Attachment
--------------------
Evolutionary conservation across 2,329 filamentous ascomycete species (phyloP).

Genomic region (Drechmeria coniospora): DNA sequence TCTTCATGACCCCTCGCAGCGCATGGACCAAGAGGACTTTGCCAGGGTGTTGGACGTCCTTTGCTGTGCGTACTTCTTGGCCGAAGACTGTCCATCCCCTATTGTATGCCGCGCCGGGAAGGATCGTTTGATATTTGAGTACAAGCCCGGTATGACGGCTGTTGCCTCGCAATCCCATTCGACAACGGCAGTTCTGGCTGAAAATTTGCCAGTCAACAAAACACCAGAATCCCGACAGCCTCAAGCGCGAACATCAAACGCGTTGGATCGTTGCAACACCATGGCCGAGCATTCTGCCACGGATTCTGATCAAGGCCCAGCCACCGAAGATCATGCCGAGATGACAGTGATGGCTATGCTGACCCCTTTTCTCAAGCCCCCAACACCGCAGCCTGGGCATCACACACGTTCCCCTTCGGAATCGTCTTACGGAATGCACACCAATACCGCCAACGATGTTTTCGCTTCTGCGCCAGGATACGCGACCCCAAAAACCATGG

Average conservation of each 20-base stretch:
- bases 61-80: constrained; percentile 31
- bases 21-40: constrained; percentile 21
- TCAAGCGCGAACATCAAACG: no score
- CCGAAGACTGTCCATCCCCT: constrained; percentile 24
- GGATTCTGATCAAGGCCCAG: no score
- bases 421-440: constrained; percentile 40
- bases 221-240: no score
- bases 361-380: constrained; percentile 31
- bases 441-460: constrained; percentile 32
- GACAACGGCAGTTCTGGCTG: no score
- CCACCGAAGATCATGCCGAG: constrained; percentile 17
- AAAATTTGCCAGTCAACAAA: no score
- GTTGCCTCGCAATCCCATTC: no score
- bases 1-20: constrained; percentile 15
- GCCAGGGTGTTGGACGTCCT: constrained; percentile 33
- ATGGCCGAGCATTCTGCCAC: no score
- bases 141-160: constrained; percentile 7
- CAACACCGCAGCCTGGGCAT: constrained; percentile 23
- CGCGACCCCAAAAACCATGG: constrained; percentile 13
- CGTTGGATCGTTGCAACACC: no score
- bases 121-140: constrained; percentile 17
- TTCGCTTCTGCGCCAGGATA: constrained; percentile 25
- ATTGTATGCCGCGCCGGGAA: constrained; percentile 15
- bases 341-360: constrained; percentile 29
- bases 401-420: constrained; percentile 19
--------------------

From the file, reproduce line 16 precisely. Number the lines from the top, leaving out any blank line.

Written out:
- GTTGCCTCGCAATCCCATTC: no score